The Practising Certificates Committee provide an introduction to the Practising Certificates Scheme and Q&A raised by members on the changes that came into effect this year
A Practising Certificate is required for members of the Faculty and Institute of Actuaries to carry out reserved roles. The Practising Certificate Scheme governs how Practising Certificates are awarded. A new Scheme came into place on 25 January this year with some improvements following feedback on 1 September. The Practising Certificates Committee consists of 15 members from a variety of fields of actuarial work, a lay member and a secretary. It is chaired by Gary Hibbard. This article by the Committee provides a short guide to Practising Certificates and Q&A to common questions asked by members following the recent changes."
Suitably qualified actuaries of the Institute and Faculty of Actuaries carrying our certain 'reserved roles' must hold a Practising Certificate (PC). There are currently around 1200 members of the profession holding a PC. The purpose of a PC is to demonstrate, in the public interest, that an actuary is fit and proper and has the necessary skills and experience to carry out work as an actuary acting in a reserved role. PCs enhance the Profession's standing with regulatory bodies, assuring users of actuarial services that the member has met the Profession's minimum conditions to act in a reserved role.
Of course, a PC does not otherwise speak to the actuary's capability to carry out non-reserved work. It is not a kite-mark for actuarial services in general.
This article overviews the operation of the Practising Certificate Scheme and highlights certain themes arising from changes that were introduced on 1 September 2012. All members with PCs ('PC holders') were sent details of those changes by email and full details are set out on the Profession's website:http://www.actuaries.org.uk/regulation/pages/statutory-roles-and-criteria-practising-certificates..
The Profession has operated a PC regime since 1990 when life insurance Appointed Actuary certificates were first issued. These were superseded in 2004 by PCs for Actuarial Function Holders, With-Profits Actuaries and Reviewing Actuaries. PCs were extended to Pension Scheme Actuaries in 1996 and, in 1999, to Syndicate Actuaries working in Lloyds of London. Whilst the PC regime itself and how it operated changed relatively little, the expectations of the outside world of professions, and of actuaries in particular, grew significantly.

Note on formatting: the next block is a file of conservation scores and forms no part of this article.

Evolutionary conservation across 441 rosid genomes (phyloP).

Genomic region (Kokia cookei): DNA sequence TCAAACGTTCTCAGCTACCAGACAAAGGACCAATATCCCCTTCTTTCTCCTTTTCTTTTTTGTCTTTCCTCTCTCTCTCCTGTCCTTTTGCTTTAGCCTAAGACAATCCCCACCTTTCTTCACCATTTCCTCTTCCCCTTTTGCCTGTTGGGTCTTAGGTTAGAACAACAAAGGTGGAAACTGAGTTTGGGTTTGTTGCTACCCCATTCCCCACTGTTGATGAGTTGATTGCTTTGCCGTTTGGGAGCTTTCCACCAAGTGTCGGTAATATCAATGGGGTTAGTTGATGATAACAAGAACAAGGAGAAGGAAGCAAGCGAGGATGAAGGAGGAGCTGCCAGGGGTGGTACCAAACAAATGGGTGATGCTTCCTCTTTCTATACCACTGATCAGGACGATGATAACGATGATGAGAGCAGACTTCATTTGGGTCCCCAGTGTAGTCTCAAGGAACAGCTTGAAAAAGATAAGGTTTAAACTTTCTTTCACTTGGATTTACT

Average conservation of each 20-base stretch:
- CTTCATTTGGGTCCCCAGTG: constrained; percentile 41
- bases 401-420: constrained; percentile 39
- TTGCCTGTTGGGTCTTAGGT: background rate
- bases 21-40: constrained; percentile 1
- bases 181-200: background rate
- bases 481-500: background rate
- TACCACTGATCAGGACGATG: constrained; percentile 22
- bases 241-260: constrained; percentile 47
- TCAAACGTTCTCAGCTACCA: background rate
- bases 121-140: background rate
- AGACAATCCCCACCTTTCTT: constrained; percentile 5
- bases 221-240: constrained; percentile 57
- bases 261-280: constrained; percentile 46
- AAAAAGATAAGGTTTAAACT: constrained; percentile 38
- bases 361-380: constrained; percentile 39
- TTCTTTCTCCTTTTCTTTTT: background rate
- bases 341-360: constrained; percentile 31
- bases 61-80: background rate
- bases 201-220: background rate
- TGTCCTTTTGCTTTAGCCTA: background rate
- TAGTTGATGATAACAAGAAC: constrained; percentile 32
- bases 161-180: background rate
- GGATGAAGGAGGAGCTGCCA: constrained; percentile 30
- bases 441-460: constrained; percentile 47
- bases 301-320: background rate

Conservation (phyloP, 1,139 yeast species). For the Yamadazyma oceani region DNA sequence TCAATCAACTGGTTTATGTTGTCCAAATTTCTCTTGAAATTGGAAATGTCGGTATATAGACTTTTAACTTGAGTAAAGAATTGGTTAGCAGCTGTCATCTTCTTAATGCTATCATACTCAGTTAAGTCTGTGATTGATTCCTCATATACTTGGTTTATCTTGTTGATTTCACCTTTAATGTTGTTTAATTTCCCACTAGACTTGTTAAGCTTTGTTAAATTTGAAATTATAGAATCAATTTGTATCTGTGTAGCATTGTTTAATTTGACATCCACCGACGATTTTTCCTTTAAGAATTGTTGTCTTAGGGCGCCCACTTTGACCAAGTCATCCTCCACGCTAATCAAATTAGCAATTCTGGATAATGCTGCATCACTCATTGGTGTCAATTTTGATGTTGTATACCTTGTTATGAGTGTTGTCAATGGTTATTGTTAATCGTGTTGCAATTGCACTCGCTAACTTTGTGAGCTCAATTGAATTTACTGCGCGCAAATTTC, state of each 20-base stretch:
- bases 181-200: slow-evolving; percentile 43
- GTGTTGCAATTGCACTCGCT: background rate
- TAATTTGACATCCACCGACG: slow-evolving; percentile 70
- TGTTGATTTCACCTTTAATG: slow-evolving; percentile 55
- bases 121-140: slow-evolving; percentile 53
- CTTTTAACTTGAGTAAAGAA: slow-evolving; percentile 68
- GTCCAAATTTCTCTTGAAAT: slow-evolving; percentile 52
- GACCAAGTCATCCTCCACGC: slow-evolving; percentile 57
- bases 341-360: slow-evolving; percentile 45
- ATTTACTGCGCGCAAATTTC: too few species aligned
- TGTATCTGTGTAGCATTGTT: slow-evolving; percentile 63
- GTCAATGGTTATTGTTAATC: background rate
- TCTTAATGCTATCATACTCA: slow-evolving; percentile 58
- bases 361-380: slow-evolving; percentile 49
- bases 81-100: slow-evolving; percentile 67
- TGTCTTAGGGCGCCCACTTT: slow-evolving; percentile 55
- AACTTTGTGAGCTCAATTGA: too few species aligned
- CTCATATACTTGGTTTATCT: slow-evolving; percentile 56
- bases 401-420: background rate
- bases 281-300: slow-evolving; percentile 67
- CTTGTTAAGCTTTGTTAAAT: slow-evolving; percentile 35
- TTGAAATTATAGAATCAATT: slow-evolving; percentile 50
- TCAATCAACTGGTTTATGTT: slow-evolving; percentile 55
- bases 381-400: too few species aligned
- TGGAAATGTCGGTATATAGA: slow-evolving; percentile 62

In 2009, as part of a broader strategy to reinforce public confidence in the quality and expertise of the actuarial skill set, a working party was set up to review the PC regime. The review covered policy, governance and administration. It was wide-ranging including how other professions regulate their equivalent of PCs, and noted a number of areas where the Actuarial Profession could improve. Recommendations were put to members in a consultation exercise in October 2010. The recommendations were designed to
- Strengthen the eligibility requirements to be granted a PC
- Reduce the reliance on self-certification of eligibility factors
- Improve the transparency and consistency of operation of the PC Scheme across practice areas.
Over 950 members responded to the consultation. There was a range of views on the direction and detail of the recommendations which helped the Profession finalise its response to the consultation in May 2011. Overall, there was majority support for each of the recommendations.
New Practising Certificates Scheme
The new PC Scheme was launched on 25 January 2012.The main changes to the regime that operated before 25 January 2012 are set out in the table below.
The role of the Practising Certificates Committee
The Practising Certificates Committee (PCC) operates the PC Scheme with support from the Instistute & Faculty of Actuary's Membership Team at the base in Edinburgh, Maclaurin House. The PCC reports to the Professional Regulatory Executive Committee. A key part of the PCC's role is to ensure the integrity of the Scheme and protect the public interest in its administration.